Israel Aerospace Industries will take a decision imminently on whether to relaunch its own business jet. It comes 17 years after the Israeli defence giant divested its two aircraft programmes and their marketing and completions arm, Galaxy Aerospace to Gulfstream parent General Dynamics, and as Yosef Melamed, head of IAI’s new aviation group, looks to bolster the company's presence in non-military markets, following the merger of three former divisions.
Following the sale of the Astra SPX and Galaxy in 2001, IAI continued to build under licence what evolved into the Gulfstream G150 and G280.
However, since the Savannah-based airframer delivered the final example of the midsize G150 in the first half of last year, IAI has been left relying on the super-midsize G280, which it assembles at its campus at Tel Aviv's Ben Gurion airport and is derived from the original Galaxy.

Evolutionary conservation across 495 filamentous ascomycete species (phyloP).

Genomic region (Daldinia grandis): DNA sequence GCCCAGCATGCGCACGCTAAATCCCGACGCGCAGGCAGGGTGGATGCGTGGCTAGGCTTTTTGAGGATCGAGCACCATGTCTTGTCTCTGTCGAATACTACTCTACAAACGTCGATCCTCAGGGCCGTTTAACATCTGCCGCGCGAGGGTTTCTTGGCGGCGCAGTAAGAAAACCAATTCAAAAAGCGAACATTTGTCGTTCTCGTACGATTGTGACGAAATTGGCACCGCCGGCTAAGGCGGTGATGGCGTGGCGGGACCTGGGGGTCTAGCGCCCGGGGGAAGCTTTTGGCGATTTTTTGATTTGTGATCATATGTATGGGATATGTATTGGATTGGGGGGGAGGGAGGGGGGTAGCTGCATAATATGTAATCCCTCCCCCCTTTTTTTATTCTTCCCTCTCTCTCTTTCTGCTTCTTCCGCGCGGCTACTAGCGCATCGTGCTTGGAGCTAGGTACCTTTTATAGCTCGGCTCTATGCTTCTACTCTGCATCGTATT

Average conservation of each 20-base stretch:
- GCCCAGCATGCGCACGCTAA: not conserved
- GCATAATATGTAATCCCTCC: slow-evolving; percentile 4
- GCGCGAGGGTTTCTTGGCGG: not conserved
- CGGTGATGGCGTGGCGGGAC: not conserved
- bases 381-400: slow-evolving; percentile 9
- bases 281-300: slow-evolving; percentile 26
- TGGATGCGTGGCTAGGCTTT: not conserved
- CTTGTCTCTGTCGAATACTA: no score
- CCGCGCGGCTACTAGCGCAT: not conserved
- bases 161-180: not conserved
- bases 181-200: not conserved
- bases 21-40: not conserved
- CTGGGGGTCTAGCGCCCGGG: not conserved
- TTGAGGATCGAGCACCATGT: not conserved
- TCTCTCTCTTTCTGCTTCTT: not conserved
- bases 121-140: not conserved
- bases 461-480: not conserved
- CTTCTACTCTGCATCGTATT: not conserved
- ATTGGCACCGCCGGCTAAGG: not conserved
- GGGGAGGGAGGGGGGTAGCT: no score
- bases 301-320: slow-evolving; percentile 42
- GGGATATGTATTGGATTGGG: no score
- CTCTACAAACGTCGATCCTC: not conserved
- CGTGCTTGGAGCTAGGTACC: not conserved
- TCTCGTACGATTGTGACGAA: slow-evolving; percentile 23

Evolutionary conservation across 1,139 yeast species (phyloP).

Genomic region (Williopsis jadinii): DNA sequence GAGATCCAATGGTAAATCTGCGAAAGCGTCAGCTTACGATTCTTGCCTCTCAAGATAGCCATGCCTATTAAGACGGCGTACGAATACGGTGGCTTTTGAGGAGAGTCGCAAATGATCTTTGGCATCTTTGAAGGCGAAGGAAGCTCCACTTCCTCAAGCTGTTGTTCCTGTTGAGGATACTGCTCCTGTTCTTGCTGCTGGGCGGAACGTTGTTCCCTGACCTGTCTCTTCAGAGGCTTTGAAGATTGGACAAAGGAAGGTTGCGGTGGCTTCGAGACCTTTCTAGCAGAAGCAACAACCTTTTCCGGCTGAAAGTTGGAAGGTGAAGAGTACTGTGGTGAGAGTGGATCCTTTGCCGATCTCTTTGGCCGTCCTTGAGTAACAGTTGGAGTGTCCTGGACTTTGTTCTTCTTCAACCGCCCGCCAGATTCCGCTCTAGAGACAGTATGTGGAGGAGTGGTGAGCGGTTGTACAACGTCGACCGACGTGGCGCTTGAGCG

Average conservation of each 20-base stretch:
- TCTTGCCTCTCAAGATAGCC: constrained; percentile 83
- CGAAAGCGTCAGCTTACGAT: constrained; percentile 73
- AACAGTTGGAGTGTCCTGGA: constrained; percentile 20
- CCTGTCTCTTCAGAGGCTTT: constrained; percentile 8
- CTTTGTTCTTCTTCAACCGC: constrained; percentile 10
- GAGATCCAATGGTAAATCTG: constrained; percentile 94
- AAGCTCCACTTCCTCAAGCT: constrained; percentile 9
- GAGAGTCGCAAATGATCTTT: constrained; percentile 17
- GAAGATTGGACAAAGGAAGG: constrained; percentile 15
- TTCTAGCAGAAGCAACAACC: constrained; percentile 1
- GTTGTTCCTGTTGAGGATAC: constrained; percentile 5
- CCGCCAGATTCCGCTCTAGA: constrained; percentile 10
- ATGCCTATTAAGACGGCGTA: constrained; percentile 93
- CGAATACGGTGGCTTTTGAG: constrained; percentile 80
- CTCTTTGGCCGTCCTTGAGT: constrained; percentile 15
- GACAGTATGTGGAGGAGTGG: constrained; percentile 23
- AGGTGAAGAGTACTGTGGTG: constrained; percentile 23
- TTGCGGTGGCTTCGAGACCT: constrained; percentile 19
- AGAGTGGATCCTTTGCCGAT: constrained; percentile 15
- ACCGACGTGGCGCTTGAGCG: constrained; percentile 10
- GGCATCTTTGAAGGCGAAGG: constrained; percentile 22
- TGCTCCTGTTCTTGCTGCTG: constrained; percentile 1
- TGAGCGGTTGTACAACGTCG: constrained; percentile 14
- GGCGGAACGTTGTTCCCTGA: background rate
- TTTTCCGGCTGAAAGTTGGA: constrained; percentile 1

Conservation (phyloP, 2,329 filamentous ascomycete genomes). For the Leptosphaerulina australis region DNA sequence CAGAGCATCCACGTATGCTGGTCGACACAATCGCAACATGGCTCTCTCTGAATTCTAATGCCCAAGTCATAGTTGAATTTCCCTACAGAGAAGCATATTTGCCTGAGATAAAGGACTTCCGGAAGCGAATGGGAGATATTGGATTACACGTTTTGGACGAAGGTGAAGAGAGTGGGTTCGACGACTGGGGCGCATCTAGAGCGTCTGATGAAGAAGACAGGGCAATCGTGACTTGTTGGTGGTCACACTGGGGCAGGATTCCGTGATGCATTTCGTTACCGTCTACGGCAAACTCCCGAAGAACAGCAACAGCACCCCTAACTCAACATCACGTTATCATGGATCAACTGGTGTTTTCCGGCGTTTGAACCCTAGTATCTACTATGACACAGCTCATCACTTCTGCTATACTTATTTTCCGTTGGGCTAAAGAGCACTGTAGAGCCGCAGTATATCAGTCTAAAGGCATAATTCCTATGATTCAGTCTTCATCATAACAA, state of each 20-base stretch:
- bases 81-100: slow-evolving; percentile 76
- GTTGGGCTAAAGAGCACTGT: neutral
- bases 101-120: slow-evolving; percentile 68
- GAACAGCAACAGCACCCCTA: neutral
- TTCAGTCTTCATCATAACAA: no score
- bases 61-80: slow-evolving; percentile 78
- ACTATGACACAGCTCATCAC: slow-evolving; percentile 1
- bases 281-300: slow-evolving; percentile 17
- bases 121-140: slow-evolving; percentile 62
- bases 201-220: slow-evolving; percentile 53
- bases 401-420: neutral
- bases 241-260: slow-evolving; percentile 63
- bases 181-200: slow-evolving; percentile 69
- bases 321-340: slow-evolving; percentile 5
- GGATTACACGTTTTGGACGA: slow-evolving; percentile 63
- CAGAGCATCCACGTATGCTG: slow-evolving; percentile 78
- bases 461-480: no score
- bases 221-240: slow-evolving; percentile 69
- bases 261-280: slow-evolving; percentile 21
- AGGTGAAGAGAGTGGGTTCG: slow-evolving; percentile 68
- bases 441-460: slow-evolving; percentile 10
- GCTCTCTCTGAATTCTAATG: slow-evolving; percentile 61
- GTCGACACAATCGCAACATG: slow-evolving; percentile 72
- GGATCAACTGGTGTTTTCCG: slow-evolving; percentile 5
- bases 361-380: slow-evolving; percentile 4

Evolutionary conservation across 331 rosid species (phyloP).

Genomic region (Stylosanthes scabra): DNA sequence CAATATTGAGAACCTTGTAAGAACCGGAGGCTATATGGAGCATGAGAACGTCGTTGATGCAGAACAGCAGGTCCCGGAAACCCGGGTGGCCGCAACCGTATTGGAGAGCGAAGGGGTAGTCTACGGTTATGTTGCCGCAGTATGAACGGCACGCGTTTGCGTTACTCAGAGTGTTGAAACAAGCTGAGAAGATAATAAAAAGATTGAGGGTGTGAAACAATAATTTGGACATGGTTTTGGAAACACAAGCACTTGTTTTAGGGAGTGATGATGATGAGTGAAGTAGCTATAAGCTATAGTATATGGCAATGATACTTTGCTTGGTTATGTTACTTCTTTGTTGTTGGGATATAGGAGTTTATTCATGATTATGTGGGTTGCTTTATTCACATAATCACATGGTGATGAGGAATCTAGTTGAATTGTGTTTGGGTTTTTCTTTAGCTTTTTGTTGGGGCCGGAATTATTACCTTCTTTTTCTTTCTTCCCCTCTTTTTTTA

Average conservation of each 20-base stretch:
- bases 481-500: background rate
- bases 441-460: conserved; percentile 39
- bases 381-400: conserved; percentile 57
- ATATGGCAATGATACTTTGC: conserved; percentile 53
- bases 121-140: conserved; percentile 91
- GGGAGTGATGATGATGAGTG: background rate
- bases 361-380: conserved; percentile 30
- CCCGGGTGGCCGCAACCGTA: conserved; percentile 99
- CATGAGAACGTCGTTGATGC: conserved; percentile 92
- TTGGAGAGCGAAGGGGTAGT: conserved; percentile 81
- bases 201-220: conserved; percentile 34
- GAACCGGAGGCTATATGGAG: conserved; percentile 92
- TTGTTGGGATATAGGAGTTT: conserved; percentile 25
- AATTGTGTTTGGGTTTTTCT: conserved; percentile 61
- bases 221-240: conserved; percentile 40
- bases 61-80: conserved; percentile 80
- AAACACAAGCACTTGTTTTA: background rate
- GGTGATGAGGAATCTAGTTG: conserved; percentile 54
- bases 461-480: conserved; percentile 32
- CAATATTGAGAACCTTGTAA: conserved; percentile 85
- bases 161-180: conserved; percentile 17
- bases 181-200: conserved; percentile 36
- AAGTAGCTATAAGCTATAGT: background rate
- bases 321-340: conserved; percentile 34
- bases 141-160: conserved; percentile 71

"We are thinking about what to do. If we can find a niche, we will enter it," says Melamed, who, as well as the business jet line, is now responsible for IAI's manned military aircraft, commercial aerostructures, and Bedek airliner maintenance and passenger-to-freighter conversions businesses.
However, he is clear that any move will not be in competition with Gulfstream or in partnership with any its direct rivals. "We are loyal," he insists.
According to the General Aviation Manufacturers Association, Gulfstream delivered 23 G150s and G280s in the first nine months of 2017. Its best full year was 2015, when 34 examples of the two types were shipped.